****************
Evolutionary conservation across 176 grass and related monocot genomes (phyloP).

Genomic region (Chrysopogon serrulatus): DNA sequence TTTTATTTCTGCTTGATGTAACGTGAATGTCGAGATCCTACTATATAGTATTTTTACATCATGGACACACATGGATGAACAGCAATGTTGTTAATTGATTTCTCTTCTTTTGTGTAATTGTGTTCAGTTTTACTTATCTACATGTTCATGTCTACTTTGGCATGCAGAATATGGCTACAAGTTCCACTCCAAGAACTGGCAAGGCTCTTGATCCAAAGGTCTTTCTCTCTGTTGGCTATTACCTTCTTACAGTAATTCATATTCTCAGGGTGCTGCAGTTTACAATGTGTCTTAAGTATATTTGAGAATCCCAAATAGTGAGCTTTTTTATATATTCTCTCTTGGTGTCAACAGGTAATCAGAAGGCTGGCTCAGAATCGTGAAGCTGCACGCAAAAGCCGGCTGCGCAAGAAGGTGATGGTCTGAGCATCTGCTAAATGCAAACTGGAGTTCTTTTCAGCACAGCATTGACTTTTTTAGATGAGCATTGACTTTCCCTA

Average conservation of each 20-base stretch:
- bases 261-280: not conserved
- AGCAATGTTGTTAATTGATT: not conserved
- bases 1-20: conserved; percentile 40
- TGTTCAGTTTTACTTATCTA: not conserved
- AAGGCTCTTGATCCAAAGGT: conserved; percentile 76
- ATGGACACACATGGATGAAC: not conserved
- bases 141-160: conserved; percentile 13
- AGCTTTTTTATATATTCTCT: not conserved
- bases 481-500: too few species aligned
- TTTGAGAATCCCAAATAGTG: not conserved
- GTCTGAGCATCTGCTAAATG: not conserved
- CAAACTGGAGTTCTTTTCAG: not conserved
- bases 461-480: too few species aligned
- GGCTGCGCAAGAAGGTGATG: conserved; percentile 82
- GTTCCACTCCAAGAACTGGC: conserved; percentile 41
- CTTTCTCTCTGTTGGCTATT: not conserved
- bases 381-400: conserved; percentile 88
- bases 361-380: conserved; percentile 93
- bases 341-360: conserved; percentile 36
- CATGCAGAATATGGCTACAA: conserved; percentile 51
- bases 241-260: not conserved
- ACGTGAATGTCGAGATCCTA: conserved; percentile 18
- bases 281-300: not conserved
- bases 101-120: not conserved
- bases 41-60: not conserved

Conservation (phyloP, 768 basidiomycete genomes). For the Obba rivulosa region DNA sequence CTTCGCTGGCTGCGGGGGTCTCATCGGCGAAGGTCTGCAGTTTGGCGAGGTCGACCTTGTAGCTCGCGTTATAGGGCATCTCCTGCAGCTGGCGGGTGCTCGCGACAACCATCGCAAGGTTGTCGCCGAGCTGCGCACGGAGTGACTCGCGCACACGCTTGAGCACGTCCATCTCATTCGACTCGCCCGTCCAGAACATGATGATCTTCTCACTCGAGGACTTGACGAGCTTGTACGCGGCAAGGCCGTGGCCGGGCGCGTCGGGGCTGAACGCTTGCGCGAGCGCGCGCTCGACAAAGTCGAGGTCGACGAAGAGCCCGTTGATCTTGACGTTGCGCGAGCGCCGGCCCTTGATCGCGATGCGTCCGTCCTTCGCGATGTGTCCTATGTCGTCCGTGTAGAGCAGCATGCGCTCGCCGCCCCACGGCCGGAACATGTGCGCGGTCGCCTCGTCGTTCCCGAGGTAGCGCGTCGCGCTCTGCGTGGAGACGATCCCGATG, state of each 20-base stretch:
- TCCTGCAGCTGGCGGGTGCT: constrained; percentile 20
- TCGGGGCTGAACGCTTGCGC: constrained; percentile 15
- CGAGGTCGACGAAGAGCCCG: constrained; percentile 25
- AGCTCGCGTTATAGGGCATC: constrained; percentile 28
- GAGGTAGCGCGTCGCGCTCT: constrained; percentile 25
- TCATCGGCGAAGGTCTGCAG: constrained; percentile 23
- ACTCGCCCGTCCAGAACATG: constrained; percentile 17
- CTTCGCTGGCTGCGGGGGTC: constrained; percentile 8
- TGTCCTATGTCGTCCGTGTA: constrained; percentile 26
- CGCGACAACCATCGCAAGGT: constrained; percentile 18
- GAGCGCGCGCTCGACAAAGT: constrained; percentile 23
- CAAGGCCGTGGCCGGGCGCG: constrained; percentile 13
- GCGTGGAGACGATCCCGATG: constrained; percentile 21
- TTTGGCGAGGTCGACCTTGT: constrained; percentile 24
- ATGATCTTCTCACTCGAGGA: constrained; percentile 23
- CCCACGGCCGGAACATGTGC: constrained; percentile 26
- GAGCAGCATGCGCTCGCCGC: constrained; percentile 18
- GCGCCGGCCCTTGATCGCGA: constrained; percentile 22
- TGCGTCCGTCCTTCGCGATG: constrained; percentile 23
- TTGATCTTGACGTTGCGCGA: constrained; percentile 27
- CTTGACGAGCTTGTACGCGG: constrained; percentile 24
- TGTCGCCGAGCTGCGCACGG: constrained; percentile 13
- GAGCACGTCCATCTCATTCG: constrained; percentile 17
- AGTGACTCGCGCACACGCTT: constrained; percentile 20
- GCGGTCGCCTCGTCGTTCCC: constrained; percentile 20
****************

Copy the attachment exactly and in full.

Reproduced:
Evolutionary conservation across 176 grass and related monocot genomes (phyloP).

Genomic region (Chrysopogon serrulatus): DNA sequence TTTTATTTCTGCTTGATGTAACGTGAATGTCGAGATCCTACTATATAGTATTTTTACATCATGGACACACATGGATGAACAGCAATGTTGTTAATTGATTTCTCTTCTTTTGTGTAATTGTGTTCAGTTTTACTTATCTACATGTTCATGTCTACTTTGGCATGCAGAATATGGCTACAAGTTCCACTCCAAGAACTGGCAAGGCTCTTGATCCAAAGGTCTTTCTCTCTGTTGGCTATTACCTTCTTACAGTAATTCATATTCTCAGGGTGCTGCAGTTTACAATGTGTCTTAAGTATATTTGAGAATCCCAAATAGTGAGCTTTTTTATATATTCTCTCTTGGTGTCAACAGGTAATCAGAAGGCTGGCTCAGAATCGTGAAGCTGCACGCAAAAGCCGGCTGCGCAAGAAGGTGATGGTCTGAGCATCTGCTAAATGCAAACTGGAGTTCTTTTCAGCACAGCATTGACTTTTTTAGATGAGCATTGACTTTCCCTA

Average conservation of each 20-base stretch:
- bases 261-280: not conserved
- AGCAATGTTGTTAATTGATT: not conserved
- bases 1-20: conserved; percentile 40
- TGTTCAGTTTTACTTATCTA: not conserved
- AAGGCTCTTGATCCAAAGGT: conserved; percentile 76
- ATGGACACACATGGATGAAC: not conserved
- bases 141-160: conserved; percentile 13
- AGCTTTTTTATATATTCTCT: not conserved
- bases 481-500: too few species aligned
- TTTGAGAATCCCAAATAGTG: not conserved
- GTCTGAGCATCTGCTAAATG: not conserved
- CAAACTGGAGTTCTTTTCAG: not conserved
- bases 461-480: too few species aligned
- GGCTGCGCAAGAAGGTGATG: conserved; percentile 82
- GTTCCACTCCAAGAACTGGC: conserved; percentile 41
- CTTTCTCTCTGTTGGCTATT: not conserved
- bases 381-400: conserved; percentile 88
- bases 361-380: conserved; percentile 93
- bases 341-360: conserved; percentile 36
- CATGCAGAATATGGCTACAA: conserved; percentile 51
- bases 241-260: not conserved
- ACGTGAATGTCGAGATCCTA: conserved; percentile 18
- bases 281-300: not conserved
- bases 101-120: not conserved
- bases 41-60: not conserved

Conservation (phyloP, 768 basidiomycete genomes). For the Obba rivulosa region DNA sequence CTTCGCTGGCTGCGGGGGTCTCATCGGCGAAGGTCTGCAGTTTGGCGAGGTCGACCTTGTAGCTCGCGTTATAGGGCATCTCCTGCAGCTGGCGGGTGCTCGCGACAACCATCGCAAGGTTGTCGCCGAGCTGCGCACGGAGTGACTCGCGCACACGCTTGAGCACGTCCATCTCATTCGACTCGCCCGTCCAGAACATGATGATCTTCTCACTCGAGGACTTGACGAGCTTGTACGCGGCAAGGCCGTGGCCGGGCGCGTCGGGGCTGAACGCTTGCGCGAGCGCGCGCTCGACAAAGTCGAGGTCGACGAAGAGCCCGTTGATCTTGACGTTGCGCGAGCGCCGGCCCTTGATCGCGATGCGTCCGTCCTTCGCGATGTGTCCTATGTCGTCCGTGTAGAGCAGCATGCGCTCGCCGCCCCACGGCCGGAACATGTGCGCGGTCGCCTCGTCGTTCCCGAGGTAGCGCGTCGCGCTCTGCGTGGAGACGATCCCGATG, state of each 20-base stretch:
- TCCTGCAGCTGGCGGGTGCT: constrained; percentile 20
- TCGGGGCTGAACGCTTGCGC: constrained; percentile 15
- CGAGGTCGACGAAGAGCCCG: constrained; percentile 25
- AGCTCGCGTTATAGGGCATC: constrained; percentile 28
- GAGGTAGCGCGTCGCGCTCT: constrained; percentile 25
- TCATCGGCGAAGGTCTGCAG: constrained; percentile 23
- ACTCGCCCGTCCAGAACATG: constrained; percentile 17
- CTTCGCTGGCTGCGGGGGTC: constrained; percentile 8
- TGTCCTATGTCGTCCGTGTA: constrained; percentile 26
- CGCGACAACCATCGCAAGGT: constrained; percentile 18
- GAGCGCGCGCTCGACAAAGT: constrained; percentile 23
- CAAGGCCGTGGCCGGGCGCG: constrained; percentile 13
- GCGTGGAGACGATCCCGATG: constrained; percentile 21
- TTTGGCGAGGTCGACCTTGT: constrained; percentile 24
- ATGATCTTCTCACTCGAGGA: constrained; percentile 23
- CCCACGGCCGGAACATGTGC: constrained; percentile 26
- GAGCAGCATGCGCTCGCCGC: constrained; percentile 18
- GCGCCGGCCCTTGATCGCGA: constrained; percentile 22
- TGCGTCCGTCCTTCGCGATG: constrained; percentile 23
- TTGATCTTGACGTTGCGCGA: constrained; percentile 27
- CTTGACGAGCTTGTACGCGG: constrained; percentile 24
- TGTCGCCGAGCTGCGCACGG: constrained; percentile 13
- GAGCACGTCCATCTCATTCG: constrained; percentile 17
- AGTGACTCGCGCACACGCTT: constrained; percentile 20
- GCGGTCGCCTCGTCGTTCCC: constrained; percentile 20